• You should feel a gentle stretch in the right / left calf. Hold this position for __________ seconds.

Repeat __________ times. Complete this stretch __________ times per day.

ExitCare Image STRETCH – Soleus, Standing

  • Place hands on wall.

  • Extend right / left leg, keeping the other knee somewhat bent.

  • Slightly point your toes inward on your back foot.

  • Keep your right / left heel on the floor, bend your back knee, and slightly shift your weight over the back leg so that you feel a gentle stretch deep in your back calf.

  • Hold this position for __________ seconds.

Repeat __________ times. Complete this stretch __________ times per day.

ExitCare Image STRETCH – Gastrocsoleus, Standing

Note: This exercise can place a lot of stress on your foot and ankle. Please complete this exercise only if specifically instructed by your caregiver.

  • Place the ball of your right / left foot on a step, keeping your other foot firmly on the same step.

  • Hold on to the wall or a rail for balance.

  • Slowly lift your other foot, allowing your body weight to press your heel down over the edge of the step.

  • You should feel a stretch in your right / left calf.

  • Hold this position for __________ seconds.

  • Repeat this exercise with a slight bend in your knee.

Repeat __________ times. Complete this stretch __________ times per day.

STRENGTHENING EXERCISES - Achilles Tendinitis

These exercises may help you when beginning to rehabilitate your injury. They may resolve your symptoms with or without further involvement from your physician, physical therapist or athletic trainer. While completing these exercises, remember:

  • Muscles can gain both the endurance and the strength needed for everyday activities through controlled exercises.

  • Complete these exercises as instructed by your physician, physical therapist or athletic trainer. Progress the resistance and repetitions only as guided.

  • You may experience muscle soreness or fatigue, but the pain or discomfort you are trying to eliminate should never worsen during these exercises. If this pain does worsen, stop and make certain you are following the directions exactly. If the pain is still present after adjustments, discontinue the exercise until you can discuss the trouble with your clinician.

ExitCare Image STRENGTH - Plantar-flexors

  • Sit with your right / left leg extended. Holding onto both ends of a rubber exercise band/tubing, loop it around the ball of your foot. Keep a slight tension in the band.

  • Slowly push your toes away from you, pointing them downward.

  • Hold this position for __________ seconds. Return slowly, controlling the tension in the band/tubing.

Repeat __________ times. Complete this exercise __________ times per day.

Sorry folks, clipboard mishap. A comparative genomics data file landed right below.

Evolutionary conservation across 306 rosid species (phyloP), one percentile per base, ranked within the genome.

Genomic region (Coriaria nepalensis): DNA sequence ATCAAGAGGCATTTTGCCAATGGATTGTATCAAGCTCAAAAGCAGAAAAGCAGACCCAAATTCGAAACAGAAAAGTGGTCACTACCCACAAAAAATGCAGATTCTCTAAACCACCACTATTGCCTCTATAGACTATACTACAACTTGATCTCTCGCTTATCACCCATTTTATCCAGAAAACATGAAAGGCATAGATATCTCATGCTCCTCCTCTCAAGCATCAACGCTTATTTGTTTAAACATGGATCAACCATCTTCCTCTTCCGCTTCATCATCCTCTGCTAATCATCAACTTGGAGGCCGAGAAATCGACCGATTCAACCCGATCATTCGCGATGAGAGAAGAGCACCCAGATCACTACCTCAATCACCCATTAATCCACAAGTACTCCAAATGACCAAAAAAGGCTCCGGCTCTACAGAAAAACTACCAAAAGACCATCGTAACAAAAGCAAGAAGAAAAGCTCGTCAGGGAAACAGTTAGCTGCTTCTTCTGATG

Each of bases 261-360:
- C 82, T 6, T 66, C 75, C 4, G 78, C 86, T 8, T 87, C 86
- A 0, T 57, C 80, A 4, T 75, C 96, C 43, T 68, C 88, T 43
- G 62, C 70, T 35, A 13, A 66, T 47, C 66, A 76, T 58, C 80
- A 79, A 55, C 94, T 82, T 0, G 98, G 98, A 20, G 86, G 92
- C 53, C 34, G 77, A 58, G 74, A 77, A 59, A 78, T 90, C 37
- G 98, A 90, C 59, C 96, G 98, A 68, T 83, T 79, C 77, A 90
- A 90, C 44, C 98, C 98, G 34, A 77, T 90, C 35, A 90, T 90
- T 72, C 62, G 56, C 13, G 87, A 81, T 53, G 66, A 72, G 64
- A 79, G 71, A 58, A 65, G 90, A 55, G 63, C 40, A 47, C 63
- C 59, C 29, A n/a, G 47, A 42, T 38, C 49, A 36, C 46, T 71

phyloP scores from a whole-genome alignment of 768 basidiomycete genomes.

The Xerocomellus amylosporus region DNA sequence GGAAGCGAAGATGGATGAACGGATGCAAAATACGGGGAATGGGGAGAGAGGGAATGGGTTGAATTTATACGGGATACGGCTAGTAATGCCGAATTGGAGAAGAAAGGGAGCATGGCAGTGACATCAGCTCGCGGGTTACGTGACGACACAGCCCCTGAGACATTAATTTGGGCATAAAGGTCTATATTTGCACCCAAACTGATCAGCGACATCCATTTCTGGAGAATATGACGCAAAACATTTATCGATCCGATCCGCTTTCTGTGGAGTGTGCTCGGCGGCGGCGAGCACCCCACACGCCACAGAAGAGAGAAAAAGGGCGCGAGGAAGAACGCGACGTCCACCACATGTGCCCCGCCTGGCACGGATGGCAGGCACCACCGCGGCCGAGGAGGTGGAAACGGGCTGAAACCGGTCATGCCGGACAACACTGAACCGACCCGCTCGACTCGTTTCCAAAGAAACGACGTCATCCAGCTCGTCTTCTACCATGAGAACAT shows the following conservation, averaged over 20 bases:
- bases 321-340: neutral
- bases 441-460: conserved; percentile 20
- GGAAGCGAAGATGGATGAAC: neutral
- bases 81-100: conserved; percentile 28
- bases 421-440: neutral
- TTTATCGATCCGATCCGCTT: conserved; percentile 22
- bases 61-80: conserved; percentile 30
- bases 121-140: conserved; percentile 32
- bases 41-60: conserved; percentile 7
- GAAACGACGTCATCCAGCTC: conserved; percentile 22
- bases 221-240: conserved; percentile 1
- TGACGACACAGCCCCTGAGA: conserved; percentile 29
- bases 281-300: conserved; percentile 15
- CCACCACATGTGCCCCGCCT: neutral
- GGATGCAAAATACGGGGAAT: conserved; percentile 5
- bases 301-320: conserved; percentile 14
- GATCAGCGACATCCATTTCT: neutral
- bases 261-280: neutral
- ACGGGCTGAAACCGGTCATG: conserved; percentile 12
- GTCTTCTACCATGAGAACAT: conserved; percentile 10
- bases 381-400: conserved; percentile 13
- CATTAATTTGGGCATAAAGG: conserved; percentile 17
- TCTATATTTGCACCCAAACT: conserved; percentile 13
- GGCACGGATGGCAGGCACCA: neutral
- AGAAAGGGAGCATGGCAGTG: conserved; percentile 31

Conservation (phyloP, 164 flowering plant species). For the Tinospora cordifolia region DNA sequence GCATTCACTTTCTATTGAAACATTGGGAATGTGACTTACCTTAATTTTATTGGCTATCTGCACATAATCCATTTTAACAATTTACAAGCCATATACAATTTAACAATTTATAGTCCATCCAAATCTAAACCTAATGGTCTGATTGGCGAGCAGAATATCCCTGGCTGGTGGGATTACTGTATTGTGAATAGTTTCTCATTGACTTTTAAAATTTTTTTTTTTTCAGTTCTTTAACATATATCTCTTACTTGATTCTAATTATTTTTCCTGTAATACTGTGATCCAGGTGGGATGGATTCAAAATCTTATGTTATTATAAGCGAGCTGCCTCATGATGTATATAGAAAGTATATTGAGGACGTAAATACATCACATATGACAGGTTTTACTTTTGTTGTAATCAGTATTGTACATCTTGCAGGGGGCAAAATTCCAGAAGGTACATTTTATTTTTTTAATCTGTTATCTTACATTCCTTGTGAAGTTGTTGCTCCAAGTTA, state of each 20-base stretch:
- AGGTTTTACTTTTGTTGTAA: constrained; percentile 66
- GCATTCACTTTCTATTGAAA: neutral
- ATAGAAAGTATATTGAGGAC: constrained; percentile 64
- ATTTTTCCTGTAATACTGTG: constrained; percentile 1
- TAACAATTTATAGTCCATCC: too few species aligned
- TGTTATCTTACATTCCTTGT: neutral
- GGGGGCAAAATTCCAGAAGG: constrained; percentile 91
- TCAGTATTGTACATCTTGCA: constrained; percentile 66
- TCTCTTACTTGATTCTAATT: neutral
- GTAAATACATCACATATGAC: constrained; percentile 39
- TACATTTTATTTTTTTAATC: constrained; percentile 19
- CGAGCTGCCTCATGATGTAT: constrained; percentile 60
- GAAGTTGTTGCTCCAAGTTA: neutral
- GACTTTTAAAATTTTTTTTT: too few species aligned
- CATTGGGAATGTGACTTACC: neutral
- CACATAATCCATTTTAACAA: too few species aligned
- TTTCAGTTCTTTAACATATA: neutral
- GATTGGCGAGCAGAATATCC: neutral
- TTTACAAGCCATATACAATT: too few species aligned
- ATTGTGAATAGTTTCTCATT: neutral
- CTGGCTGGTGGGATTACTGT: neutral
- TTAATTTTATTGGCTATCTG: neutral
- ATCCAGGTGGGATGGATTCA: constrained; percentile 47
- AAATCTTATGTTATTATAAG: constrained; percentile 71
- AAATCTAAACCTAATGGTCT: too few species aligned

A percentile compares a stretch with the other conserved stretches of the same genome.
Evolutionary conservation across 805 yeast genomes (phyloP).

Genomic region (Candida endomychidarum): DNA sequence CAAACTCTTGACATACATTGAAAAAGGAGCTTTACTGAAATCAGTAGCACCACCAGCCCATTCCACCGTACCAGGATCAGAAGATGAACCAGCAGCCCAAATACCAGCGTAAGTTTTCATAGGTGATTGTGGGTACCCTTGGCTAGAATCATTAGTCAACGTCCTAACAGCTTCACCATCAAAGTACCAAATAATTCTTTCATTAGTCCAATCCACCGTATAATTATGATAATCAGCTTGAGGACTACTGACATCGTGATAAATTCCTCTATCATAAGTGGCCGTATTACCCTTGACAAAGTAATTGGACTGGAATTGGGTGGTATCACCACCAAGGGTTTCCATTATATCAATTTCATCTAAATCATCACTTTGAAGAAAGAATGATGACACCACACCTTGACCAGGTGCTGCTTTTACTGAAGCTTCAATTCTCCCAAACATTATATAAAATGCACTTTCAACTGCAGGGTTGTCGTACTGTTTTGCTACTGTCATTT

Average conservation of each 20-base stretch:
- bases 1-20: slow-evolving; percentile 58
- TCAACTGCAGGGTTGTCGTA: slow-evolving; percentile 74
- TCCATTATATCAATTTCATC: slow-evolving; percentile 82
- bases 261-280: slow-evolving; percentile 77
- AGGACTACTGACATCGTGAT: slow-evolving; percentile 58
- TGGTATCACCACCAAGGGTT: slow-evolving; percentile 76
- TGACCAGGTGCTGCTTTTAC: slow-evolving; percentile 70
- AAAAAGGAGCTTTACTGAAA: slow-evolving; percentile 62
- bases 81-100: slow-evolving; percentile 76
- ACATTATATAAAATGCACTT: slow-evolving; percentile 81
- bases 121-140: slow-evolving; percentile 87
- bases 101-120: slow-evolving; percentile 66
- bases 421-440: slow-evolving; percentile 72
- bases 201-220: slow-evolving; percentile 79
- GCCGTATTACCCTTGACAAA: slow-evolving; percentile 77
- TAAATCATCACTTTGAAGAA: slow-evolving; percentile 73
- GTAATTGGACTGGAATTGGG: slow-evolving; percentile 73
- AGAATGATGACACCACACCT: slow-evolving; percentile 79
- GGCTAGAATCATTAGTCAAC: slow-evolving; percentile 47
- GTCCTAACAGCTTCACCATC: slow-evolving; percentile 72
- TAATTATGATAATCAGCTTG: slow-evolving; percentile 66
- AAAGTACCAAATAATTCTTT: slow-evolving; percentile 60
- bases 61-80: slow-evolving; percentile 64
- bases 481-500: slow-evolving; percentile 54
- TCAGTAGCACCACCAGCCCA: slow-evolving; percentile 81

ExitCare Image STRENGTH - Plantar-flexors

  • Stand with your feet shoulder width apart. Steady yourself with a wall or table using as little support as needed.

  • Keeping your weight evenly spread over the width of your feet, rise up on your toes.*

  • Hold this position for __________ seconds.

Repeat __________ times. Complete this exercise __________ times per day.

*If this is too easy, shift your weight toward your right / left leg until you feel challenged. Ultimately, you may be asked to do this exercise with your right / left foot only.

ExitCare Image STRENGTH – Plantar-flexors, Eccentric

Note: This exercise can place a lot of stress on your foot and ankle. Please complete this exercise only if specifically instructed by your caregiver.

  • Place the balls of your feet on a step. With your hands, use only enough support from a wall or rail to keep your balance.

  • Keep your knees straight and rise up on your toes.

  • Slowly shift your weight entirely to your right / left toes and pick up your opposite foot. Gently and with controlled movement, lower your weight through your right / left foot so that your heel drops below the level of the step. You will feel a slight stretch in the back of your calf at the end position.

  • Use the healthy leg to help rise up onto the balls of both feet, then lower weight only on the right / left leg again. Build up to 15 repetitions. Then progress to 3 consecutive sets of 15 repetitions.*

  • After completing the above exercise, complete the same exercise with a slight knee bend (about 30 degrees). Again, build up to 15 repetitions. Then progress to 3 consecutive sets of 15 repetitions.*

Perform this exercise __________ times per day.

*When you easily complete 3 sets of 15, your physician, physical therapist or athletic trainer may advise you to add resistance by wearing a backpack filled with additional weight.

ExitCare Image STRENGTH - Plantar Flexors, Seated

  • Sit on a chair that allows your feet to rest flat on the ground. If necessary, sit at the edge of the chair.

  • Keeping your toes firmly on the ground, lift your right / left heel as far as you can without increasing any discomfort in your ankle.

Repeat __________ times. Complete this exercise __________ times a day.

*If instructed by your physician, physical therapist or athletic trainer, you may add ____________________ of resistance by placing a weighted object on your right / left knee.